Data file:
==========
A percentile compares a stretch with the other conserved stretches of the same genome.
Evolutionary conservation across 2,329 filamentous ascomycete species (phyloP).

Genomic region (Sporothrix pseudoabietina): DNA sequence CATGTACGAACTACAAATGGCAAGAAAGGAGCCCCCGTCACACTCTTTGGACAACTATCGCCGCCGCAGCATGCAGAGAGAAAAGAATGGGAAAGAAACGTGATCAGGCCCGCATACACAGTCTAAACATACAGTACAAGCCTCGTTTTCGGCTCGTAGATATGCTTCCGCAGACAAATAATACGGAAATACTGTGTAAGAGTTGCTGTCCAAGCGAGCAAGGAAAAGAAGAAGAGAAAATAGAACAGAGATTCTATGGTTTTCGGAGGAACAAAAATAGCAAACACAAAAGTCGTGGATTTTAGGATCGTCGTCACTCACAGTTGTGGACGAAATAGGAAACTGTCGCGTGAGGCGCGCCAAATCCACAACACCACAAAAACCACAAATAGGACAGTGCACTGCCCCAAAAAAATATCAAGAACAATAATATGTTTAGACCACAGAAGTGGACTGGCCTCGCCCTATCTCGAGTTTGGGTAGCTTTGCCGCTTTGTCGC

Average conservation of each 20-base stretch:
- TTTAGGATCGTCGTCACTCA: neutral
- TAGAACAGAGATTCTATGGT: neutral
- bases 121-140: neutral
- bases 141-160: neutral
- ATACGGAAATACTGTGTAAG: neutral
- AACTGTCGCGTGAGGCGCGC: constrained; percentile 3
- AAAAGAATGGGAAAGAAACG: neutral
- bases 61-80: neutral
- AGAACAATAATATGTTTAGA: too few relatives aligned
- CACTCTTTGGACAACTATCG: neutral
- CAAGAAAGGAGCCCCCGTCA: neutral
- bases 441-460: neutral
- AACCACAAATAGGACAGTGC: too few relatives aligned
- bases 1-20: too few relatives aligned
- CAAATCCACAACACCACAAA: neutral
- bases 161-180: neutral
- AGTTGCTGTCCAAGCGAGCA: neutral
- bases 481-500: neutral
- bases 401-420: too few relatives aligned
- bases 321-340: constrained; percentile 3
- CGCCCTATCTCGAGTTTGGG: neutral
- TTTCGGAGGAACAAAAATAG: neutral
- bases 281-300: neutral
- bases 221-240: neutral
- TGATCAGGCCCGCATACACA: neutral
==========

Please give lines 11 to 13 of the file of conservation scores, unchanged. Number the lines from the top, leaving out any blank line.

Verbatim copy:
- AAAAGAATGGGAAAGAAACG: neutral
- bases 61-80: neutral
- AGAACAATAATATGTTTAGA: too few relatives aligned